George Bush is fond of saying, “9/11 changed everything.” Hidden beneath this expression are the specific ways in which the U.S. government has transformed since the twin towers fell. In her book Illusions of Security: Global Surveillance and Democracy in the Post-9/11 World, civil-liberties lawyer Maureen Webb takes a look at some of these changes. In clear, direct language, Webb reveals what Bush is not so fond of talking about: how the U.S. government is now practicing torture and spying on most of its citizens.
Webb is detailed in her treatment of her subject. She names the locations of many U.S. prisons around the world and discusses the specific ways in which detainees are tortured. Her descriptions can be harsh in their simplicity. At one point, the book provides a sidebar in which methods of abuse such as “torture with a chair” are defined. The U.S. government, in effect, is using these techniques by sending people to countries that permit torture, a practice known as “extraordinary rendition.”
Webb examines one of the most well-known cases of extraordinary rendition, that of Canadian citizen Maher Arar. U.S. officials apprehended Arar while he was waiting for a connecting flight at Kennedy Airport. Denied access to a lawyer, Arar could not find out the charges being brought against him. He was sent to Syria where he was forced into making false confessions. Webb says: “Among other things, he was told to write that he had attended a training camp in Afghanistan. When he objected, he was kicked and threatened with torture with the ‘tire.'” For ten months, Arar suffered abuse, never learning why he was being held. The truth was that no reason for his detainment existed. Webb writes: “Neither Canada, the United States, nor Syria ever had any evidence that Maher Arar was involved in terrorism or any other crime.”
Webb explores the connection between such abuses and U.S. policy under the Bush administration. She talks about how after 9/11 the administration became concerned with “‘preempting’ or ‘disrupting’ terrorist plots before they happened.” She believes that this focus on the “preemption of risk” has caused a “profound policy shift in law enforcement and security intelligence.” The concern has become less with “specific risks” that entail “specific leads on specific suspects.” Instead, the government is taking sweeping measures that violate the rights of the individual. She cites Bush’s domestic eavesdropping program as an example of such a measure. She reminds the reader that, under the program, the government is “essentially wiretapping the majority of people in the country.”
But the wiretapping program brings up questions about the casual relationship between 9/11 and a more invasive government. Bloomberg reported in June of 2006 that the National Security Agency (NSA) wanted to start wiretapping domestically before September 11. The agency contacted AT&T about setting up the program seven months prior to the attacks. This information goes against Bush’s claim, which Webb cites, that he conceived of the program as a way of preventing another strike against the U.S. Webb doesn’t mention the Bloomberg article.
She also neglects to say that the U.S. used extraordinary rendition before 9/11. She only refers to this fact implicitly near the end of the book when she quotes a CIA agent named Bob Baer. Baer covertly worked in the Middle East up until the mid-1990s when Clinton was still in office. Webb quotes him as saying: “If you want a serious interrogation, you send a prisoner to Jordan. If you want them to be tortured, you send them to Syria. If you want someone to disappear — never to see them again — you send them to Egypt.”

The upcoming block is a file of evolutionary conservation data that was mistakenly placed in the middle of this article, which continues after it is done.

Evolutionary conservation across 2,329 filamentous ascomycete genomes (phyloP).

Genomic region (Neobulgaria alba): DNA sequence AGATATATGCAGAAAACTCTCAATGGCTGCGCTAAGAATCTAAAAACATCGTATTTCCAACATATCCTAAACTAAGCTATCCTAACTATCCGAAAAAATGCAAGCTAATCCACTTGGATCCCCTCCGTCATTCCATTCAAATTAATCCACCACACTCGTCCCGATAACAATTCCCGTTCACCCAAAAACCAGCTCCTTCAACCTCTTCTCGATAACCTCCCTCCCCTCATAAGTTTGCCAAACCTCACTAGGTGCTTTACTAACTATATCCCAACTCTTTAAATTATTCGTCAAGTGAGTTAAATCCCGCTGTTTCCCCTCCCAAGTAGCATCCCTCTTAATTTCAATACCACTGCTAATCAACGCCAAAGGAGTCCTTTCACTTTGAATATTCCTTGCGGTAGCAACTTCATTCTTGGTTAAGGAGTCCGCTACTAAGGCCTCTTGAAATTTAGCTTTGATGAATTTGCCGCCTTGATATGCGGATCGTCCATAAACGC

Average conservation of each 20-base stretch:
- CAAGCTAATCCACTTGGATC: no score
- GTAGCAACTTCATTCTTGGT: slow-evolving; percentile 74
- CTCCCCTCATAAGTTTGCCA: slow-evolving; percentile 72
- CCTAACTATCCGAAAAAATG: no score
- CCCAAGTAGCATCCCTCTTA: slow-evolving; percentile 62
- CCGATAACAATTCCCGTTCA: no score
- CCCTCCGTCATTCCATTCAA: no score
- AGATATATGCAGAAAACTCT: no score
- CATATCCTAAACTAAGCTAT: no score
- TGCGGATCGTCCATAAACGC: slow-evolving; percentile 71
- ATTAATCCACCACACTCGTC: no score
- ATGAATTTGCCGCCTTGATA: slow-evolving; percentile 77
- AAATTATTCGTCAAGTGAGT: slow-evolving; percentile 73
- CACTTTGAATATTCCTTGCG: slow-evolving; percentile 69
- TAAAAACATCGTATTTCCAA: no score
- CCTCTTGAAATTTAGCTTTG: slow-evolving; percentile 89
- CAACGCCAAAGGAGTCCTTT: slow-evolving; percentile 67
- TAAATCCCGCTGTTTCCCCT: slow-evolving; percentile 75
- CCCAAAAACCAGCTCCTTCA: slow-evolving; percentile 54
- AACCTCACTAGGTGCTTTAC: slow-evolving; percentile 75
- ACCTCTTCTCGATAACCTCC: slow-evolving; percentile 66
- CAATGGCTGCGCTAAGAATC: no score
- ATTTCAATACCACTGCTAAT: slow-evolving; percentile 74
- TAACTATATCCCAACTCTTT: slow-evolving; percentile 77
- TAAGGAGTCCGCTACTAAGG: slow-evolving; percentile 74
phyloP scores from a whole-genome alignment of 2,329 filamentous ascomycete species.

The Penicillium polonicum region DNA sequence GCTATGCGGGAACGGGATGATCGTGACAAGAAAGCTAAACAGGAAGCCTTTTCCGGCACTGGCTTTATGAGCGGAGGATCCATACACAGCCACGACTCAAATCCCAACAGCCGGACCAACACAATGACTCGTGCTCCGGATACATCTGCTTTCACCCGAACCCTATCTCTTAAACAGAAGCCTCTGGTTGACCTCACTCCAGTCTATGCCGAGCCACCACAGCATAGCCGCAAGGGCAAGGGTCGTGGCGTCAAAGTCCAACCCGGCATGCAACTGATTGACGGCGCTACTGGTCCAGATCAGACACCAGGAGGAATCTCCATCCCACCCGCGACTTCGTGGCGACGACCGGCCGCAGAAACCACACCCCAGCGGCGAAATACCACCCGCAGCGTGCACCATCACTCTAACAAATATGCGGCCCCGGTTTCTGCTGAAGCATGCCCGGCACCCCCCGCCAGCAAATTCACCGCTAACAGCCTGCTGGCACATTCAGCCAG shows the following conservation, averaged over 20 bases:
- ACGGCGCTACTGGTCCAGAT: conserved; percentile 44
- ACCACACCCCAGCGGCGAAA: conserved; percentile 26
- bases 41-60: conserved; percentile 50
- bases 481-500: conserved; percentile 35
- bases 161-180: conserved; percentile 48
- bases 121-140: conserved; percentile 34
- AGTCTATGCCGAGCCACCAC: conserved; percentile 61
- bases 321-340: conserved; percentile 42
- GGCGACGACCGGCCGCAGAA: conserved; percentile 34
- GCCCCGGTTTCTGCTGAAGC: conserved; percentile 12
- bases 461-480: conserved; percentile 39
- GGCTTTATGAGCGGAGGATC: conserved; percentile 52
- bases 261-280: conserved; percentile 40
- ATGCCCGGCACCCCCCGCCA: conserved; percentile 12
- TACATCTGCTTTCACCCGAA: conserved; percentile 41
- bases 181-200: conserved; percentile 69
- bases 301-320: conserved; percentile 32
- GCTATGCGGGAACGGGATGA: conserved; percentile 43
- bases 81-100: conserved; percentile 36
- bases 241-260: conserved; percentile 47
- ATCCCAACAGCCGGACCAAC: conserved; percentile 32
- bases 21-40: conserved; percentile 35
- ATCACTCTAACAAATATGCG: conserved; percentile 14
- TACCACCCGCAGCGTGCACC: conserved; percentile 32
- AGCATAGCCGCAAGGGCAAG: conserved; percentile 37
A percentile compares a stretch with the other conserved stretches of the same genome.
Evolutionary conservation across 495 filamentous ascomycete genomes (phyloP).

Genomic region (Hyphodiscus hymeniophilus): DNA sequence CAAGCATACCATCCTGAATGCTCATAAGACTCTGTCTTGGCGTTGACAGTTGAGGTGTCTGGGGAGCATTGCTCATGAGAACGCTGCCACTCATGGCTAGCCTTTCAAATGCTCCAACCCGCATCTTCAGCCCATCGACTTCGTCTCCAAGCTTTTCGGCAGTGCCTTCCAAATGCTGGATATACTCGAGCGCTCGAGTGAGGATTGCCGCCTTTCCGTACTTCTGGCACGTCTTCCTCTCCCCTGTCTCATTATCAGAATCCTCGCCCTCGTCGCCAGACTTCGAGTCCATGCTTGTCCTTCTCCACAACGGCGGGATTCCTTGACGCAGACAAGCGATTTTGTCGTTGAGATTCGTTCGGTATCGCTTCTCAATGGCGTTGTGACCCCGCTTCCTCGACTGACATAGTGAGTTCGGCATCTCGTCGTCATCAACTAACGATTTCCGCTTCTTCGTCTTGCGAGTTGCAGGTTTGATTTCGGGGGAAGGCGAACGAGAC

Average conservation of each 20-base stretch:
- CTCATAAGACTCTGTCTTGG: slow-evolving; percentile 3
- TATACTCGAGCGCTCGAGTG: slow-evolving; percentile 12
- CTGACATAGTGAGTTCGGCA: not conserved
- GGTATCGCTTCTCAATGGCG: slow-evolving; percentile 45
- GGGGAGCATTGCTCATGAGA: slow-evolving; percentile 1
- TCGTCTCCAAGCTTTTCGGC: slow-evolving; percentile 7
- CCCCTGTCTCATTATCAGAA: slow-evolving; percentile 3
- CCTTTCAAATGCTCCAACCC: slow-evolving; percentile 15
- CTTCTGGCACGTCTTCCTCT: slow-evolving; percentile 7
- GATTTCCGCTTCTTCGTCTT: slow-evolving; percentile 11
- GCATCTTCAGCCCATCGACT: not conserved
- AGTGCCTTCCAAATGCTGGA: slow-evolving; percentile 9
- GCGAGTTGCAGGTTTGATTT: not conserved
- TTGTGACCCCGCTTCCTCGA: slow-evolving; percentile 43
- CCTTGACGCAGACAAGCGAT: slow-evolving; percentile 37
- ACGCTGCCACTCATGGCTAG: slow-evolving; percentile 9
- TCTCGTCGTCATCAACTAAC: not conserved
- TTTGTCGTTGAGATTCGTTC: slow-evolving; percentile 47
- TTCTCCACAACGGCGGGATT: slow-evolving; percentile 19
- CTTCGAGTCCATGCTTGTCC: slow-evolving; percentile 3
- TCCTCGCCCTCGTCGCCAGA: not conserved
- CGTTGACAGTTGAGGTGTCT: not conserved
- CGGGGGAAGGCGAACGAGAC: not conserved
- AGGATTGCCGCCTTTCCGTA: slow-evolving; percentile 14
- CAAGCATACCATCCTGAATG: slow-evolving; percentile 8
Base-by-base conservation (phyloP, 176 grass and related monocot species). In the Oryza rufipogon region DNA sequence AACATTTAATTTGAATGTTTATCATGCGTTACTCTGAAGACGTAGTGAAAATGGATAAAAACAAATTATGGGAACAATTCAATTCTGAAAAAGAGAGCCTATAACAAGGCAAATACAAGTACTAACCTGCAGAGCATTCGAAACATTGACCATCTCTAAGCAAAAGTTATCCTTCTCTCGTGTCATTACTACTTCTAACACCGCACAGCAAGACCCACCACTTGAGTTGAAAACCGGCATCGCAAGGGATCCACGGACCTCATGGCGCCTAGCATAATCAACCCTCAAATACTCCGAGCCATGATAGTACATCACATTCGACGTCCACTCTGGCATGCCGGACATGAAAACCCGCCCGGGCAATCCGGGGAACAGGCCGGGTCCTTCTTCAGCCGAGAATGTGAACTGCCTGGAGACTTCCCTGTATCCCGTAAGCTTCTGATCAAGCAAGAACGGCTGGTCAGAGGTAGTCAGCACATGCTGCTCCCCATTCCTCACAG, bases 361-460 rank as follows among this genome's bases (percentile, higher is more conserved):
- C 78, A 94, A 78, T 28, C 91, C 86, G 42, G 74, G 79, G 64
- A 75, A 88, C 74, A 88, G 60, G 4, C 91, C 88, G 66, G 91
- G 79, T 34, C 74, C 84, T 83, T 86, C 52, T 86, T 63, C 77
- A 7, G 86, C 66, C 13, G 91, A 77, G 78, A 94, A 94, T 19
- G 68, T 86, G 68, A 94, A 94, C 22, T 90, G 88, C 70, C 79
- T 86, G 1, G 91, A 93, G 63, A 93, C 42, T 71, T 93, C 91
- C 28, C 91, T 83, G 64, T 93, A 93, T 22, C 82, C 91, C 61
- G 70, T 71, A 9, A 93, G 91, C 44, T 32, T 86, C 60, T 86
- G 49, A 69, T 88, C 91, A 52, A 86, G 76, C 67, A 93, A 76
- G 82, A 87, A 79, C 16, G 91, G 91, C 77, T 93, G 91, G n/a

Certainly, September 11 ushered in more illegal surveillance and torture, but the U.S. government was having problems obeying the law, especially in its dealings with Al-Qaeda, prior to the attacks. Webb doesn’t talk about these problems, but she does say that 9/11 has brought about changes that “law enforcement and intelligence agencies have been wanting for years.” She says that the attacks brought about “preventative policing and secret service work on steroids.”
She also warns us that the government is only planning on increasing surveillance in the coming years. Her chapters on new forms of personal ID show a future with even less privacy. She talks about Radio Frequency Identification (RFID) chips, which quite possibly could make their way into future passports and other kinds of ID. These chips can be read from far enough away that the government “may soon be able to track us wherever we go and scan us wherever we meet together.” And the U.S. government is showing an interest in tracking people. “Among the ideas being tested by the Department of Homeland Security is a technology that would allow the scanning of up to fifty-five passengers on a bus passing through a border point at about fifty mph.”
Here and throughout Illusions of Security, Webb unflinchingly returns the stare of the U.S. government and reports on what she finds. Usually, it’s invasiveness. In the case of what happened on September 10, 2001, it also seems to be either incompetence or an inability to deal with the amount of information that was being gathered at the time. Webb writes: “The Al Qaeda messages that were reported intercepted by the NSA on September 10, 2001 (‘Tomorrow is zero hour,’ ‘The match is about to begin’), were not translated until days later. Three years after the attacks, more than 120,000 hours of recorded telephone calls had yet to be translated by the FBI.” Webb leaves the reader with the impression that what the U.S. government needs is not more surveillance but a better understanding of its enemies.